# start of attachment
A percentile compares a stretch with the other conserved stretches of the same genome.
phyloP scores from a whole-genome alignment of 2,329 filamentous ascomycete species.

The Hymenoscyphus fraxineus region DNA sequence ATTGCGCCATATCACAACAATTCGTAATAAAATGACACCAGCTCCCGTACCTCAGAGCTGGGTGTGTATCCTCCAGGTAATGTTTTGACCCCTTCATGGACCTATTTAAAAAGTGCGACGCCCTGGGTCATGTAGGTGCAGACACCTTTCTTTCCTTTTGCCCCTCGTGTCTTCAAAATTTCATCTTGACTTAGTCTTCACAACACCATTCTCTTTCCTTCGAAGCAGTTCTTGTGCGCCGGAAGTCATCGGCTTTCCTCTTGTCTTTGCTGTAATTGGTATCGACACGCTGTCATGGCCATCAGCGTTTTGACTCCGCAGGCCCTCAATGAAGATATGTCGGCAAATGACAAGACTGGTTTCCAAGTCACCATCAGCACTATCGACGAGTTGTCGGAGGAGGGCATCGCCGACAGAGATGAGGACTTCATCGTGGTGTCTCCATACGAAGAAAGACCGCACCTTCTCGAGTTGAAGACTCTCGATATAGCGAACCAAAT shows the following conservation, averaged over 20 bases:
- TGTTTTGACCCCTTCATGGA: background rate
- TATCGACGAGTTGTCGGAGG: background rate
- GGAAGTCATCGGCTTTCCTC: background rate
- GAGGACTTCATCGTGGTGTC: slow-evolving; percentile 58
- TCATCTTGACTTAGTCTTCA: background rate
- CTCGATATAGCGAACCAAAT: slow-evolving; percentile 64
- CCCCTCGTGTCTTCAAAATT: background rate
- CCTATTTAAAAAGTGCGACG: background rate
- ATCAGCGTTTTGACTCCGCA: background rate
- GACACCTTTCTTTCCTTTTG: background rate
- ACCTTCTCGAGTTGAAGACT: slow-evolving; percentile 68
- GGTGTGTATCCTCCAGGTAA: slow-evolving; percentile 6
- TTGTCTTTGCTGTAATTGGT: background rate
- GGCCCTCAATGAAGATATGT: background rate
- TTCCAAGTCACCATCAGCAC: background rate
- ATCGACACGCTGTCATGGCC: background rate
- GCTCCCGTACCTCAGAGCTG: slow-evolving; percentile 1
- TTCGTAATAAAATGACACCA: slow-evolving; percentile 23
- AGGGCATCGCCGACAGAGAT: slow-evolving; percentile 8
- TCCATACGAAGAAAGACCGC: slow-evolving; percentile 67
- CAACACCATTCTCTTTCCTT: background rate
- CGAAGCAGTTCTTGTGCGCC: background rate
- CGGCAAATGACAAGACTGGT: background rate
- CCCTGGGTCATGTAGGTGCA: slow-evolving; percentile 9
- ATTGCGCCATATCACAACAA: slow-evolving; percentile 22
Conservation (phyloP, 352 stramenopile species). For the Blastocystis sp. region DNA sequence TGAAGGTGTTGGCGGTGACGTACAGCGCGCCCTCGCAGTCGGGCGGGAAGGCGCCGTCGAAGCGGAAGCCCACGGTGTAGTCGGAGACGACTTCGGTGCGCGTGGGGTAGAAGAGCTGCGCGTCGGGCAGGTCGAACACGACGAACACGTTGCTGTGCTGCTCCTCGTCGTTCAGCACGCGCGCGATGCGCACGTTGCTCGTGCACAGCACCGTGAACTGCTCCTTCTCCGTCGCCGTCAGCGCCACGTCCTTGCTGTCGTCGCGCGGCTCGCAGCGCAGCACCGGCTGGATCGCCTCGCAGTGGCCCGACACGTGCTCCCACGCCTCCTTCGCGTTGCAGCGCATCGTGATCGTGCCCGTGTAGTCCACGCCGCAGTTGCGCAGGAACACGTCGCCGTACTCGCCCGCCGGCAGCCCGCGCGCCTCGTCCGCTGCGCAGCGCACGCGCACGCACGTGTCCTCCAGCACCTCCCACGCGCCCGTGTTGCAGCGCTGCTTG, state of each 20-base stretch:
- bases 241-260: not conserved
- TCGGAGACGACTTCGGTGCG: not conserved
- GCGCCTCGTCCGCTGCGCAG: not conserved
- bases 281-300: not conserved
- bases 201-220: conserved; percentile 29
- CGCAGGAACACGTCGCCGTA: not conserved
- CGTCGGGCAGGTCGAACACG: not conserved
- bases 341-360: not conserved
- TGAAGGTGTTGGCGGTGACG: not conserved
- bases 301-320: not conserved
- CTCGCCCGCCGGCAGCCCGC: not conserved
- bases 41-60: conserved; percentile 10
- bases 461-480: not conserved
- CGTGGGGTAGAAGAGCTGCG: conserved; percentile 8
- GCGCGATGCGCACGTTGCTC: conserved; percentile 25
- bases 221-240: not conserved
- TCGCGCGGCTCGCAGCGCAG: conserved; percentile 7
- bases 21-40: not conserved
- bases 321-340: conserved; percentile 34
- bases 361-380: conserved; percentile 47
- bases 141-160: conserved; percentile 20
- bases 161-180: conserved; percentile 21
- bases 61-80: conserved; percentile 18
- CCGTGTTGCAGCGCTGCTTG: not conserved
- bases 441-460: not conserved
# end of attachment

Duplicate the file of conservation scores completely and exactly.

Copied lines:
A percentile compares a stretch with the other conserved stretches of the same genome.
phyloP scores from a whole-genome alignment of 2,329 filamentous ascomycete species.

The Hymenoscyphus fraxineus region DNA sequence ATTGCGCCATATCACAACAATTCGTAATAAAATGACACCAGCTCCCGTACCTCAGAGCTGGGTGTGTATCCTCCAGGTAATGTTTTGACCCCTTCATGGACCTATTTAAAAAGTGCGACGCCCTGGGTCATGTAGGTGCAGACACCTTTCTTTCCTTTTGCCCCTCGTGTCTTCAAAATTTCATCTTGACTTAGTCTTCACAACACCATTCTCTTTCCTTCGAAGCAGTTCTTGTGCGCCGGAAGTCATCGGCTTTCCTCTTGTCTTTGCTGTAATTGGTATCGACACGCTGTCATGGCCATCAGCGTTTTGACTCCGCAGGCCCTCAATGAAGATATGTCGGCAAATGACAAGACTGGTTTCCAAGTCACCATCAGCACTATCGACGAGTTGTCGGAGGAGGGCATCGCCGACAGAGATGAGGACTTCATCGTGGTGTCTCCATACGAAGAAAGACCGCACCTTCTCGAGTTGAAGACTCTCGATATAGCGAACCAAAT shows the following conservation, averaged over 20 bases:
- TGTTTTGACCCCTTCATGGA: background rate
- TATCGACGAGTTGTCGGAGG: background rate
- GGAAGTCATCGGCTTTCCTC: background rate
- GAGGACTTCATCGTGGTGTC: slow-evolving; percentile 58
- TCATCTTGACTTAGTCTTCA: background rate
- CTCGATATAGCGAACCAAAT: slow-evolving; percentile 64
- CCCCTCGTGTCTTCAAAATT: background rate
- CCTATTTAAAAAGTGCGACG: background rate
- ATCAGCGTTTTGACTCCGCA: background rate
- GACACCTTTCTTTCCTTTTG: background rate
- ACCTTCTCGAGTTGAAGACT: slow-evolving; percentile 68
- GGTGTGTATCCTCCAGGTAA: slow-evolving; percentile 6
- TTGTCTTTGCTGTAATTGGT: background rate
- GGCCCTCAATGAAGATATGT: background rate
- TTCCAAGTCACCATCAGCAC: background rate
- ATCGACACGCTGTCATGGCC: background rate
- GCTCCCGTACCTCAGAGCTG: slow-evolving; percentile 1
- TTCGTAATAAAATGACACCA: slow-evolving; percentile 23
- AGGGCATCGCCGACAGAGAT: slow-evolving; percentile 8
- TCCATACGAAGAAAGACCGC: slow-evolving; percentile 67
- CAACACCATTCTCTTTCCTT: background rate
- CGAAGCAGTTCTTGTGCGCC: background rate
- CGGCAAATGACAAGACTGGT: background rate
- CCCTGGGTCATGTAGGTGCA: slow-evolving; percentile 9
- ATTGCGCCATATCACAACAA: slow-evolving; percentile 22
Conservation (phyloP, 352 stramenopile species). For the Blastocystis sp. region DNA sequence TGAAGGTGTTGGCGGTGACGTACAGCGCGCCCTCGCAGTCGGGCGGGAAGGCGCCGTCGAAGCGGAAGCCCACGGTGTAGTCGGAGACGACTTCGGTGCGCGTGGGGTAGAAGAGCTGCGCGTCGGGCAGGTCGAACACGACGAACACGTTGCTGTGCTGCTCCTCGTCGTTCAGCACGCGCGCGATGCGCACGTTGCTCGTGCACAGCACCGTGAACTGCTCCTTCTCCGTCGCCGTCAGCGCCACGTCCTTGCTGTCGTCGCGCGGCTCGCAGCGCAGCACCGGCTGGATCGCCTCGCAGTGGCCCGACACGTGCTCCCACGCCTCCTTCGCGTTGCAGCGCATCGTGATCGTGCCCGTGTAGTCCACGCCGCAGTTGCGCAGGAACACGTCGCCGTACTCGCCCGCCGGCAGCCCGCGCGCCTCGTCCGCTGCGCAGCGCACGCGCACGCACGTGTCCTCCAGCACCTCCCACGCGCCCGTGTTGCAGCGCTGCTTG, state of each 20-base stretch:
- bases 241-260: not conserved
- TCGGAGACGACTTCGGTGCG: not conserved
- GCGCCTCGTCCGCTGCGCAG: not conserved
- bases 281-300: not conserved
- bases 201-220: conserved; percentile 29
- CGCAGGAACACGTCGCCGTA: not conserved
- CGTCGGGCAGGTCGAACACG: not conserved
- bases 341-360: not conserved
- TGAAGGTGTTGGCGGTGACG: not conserved
- bases 301-320: not conserved
- CTCGCCCGCCGGCAGCCCGC: not conserved
- bases 41-60: conserved; percentile 10
- bases 461-480: not conserved
- CGTGGGGTAGAAGAGCTGCG: conserved; percentile 8
- GCGCGATGCGCACGTTGCTC: conserved; percentile 25
- bases 221-240: not conserved
- TCGCGCGGCTCGCAGCGCAG: conserved; percentile 7
- bases 21-40: not conserved
- bases 321-340: conserved; percentile 34
- bases 361-380: conserved; percentile 47
- bases 141-160: conserved; percentile 20
- bases 161-180: conserved; percentile 21
- bases 61-80: conserved; percentile 18
- CCGTGTTGCAGCGCTGCTTG: not conserved
- bases 441-460: not conserved